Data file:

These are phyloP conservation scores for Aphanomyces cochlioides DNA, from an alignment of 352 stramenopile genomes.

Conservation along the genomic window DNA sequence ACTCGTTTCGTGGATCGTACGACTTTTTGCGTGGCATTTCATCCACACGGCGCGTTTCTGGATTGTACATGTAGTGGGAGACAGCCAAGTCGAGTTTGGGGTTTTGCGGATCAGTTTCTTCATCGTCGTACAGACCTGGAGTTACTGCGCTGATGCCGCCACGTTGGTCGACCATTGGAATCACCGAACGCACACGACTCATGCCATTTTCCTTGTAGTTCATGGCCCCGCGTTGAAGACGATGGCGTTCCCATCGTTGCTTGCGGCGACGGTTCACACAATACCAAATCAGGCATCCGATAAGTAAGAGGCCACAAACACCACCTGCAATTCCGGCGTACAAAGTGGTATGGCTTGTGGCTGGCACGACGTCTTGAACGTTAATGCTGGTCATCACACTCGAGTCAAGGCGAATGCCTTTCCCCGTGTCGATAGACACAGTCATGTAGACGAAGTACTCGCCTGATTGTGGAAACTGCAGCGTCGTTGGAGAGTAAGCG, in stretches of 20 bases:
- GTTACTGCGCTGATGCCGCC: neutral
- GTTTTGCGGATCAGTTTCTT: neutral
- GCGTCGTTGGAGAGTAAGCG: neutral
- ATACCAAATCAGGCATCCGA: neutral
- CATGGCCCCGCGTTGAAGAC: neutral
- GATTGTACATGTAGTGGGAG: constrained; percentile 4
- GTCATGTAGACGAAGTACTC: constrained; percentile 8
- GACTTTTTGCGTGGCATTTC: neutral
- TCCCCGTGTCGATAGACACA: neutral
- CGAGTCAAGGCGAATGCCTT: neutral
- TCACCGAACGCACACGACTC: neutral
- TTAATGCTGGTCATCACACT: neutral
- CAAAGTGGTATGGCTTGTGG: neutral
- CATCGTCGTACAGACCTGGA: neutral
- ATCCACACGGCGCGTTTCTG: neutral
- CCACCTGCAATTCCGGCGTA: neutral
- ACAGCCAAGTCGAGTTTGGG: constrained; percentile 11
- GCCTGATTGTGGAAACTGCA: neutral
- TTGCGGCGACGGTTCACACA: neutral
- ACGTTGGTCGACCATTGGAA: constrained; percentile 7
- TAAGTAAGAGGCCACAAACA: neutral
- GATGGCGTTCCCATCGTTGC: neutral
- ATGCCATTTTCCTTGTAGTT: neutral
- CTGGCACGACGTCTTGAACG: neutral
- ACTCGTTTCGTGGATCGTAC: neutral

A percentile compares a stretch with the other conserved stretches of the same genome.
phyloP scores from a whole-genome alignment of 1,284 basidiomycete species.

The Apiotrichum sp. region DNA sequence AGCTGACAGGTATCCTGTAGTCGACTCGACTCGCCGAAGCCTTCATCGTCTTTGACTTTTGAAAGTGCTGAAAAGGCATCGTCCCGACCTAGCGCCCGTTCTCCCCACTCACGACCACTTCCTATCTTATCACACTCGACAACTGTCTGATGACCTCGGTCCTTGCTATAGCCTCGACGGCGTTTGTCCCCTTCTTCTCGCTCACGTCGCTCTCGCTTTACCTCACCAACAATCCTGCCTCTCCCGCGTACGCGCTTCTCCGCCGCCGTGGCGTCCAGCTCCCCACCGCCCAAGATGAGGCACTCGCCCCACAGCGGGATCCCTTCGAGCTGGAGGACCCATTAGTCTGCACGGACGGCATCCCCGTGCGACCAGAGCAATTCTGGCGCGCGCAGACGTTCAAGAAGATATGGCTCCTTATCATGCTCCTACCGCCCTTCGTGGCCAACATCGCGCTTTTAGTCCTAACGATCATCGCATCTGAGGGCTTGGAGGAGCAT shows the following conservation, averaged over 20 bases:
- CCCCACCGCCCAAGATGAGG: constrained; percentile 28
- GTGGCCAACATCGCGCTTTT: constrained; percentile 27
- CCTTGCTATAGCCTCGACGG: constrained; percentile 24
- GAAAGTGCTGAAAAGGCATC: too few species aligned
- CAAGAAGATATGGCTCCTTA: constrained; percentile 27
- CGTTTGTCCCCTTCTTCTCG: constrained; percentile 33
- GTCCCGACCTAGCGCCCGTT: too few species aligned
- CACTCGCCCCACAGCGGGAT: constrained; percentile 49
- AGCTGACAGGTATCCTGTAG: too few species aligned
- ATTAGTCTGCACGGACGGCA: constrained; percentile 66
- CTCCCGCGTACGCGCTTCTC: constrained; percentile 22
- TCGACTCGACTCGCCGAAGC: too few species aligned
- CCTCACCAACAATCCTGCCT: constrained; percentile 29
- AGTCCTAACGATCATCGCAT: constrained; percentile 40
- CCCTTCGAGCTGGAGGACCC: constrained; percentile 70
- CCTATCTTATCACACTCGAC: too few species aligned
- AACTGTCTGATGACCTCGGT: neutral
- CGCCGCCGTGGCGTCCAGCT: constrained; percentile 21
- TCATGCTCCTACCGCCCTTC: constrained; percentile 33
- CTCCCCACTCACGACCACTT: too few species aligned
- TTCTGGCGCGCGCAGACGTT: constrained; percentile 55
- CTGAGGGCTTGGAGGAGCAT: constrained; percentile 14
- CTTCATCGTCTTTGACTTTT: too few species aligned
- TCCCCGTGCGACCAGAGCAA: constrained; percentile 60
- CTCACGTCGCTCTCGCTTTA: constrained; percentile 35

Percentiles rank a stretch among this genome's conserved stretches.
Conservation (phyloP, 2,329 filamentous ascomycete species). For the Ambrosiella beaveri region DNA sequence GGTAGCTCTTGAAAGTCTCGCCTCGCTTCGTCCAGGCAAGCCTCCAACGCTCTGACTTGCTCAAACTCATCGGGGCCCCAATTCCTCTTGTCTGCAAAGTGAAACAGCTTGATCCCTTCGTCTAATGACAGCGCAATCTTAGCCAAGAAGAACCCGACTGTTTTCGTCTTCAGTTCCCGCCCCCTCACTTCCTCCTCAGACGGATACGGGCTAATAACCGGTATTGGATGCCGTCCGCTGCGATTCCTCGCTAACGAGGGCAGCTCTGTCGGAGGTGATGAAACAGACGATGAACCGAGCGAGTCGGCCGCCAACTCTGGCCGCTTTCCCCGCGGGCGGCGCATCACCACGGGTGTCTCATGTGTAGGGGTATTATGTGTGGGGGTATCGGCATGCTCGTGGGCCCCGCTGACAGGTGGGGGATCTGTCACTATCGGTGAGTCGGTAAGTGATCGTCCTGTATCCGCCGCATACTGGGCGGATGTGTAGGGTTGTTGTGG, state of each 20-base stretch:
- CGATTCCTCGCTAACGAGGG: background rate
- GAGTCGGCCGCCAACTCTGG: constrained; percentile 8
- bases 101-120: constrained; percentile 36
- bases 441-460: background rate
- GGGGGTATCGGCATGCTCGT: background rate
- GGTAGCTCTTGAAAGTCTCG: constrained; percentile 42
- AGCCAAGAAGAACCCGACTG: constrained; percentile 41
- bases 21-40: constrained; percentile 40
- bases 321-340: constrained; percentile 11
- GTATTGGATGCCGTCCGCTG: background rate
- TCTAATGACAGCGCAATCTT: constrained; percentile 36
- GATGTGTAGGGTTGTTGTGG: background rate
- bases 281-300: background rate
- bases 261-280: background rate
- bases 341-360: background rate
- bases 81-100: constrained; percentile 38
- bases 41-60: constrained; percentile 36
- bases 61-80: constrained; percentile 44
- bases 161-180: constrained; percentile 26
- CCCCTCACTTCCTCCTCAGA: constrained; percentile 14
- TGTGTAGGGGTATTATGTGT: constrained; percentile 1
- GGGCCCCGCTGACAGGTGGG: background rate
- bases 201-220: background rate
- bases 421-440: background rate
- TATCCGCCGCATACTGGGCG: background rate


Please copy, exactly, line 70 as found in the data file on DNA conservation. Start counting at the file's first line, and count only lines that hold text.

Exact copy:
- bases 281-300: background rate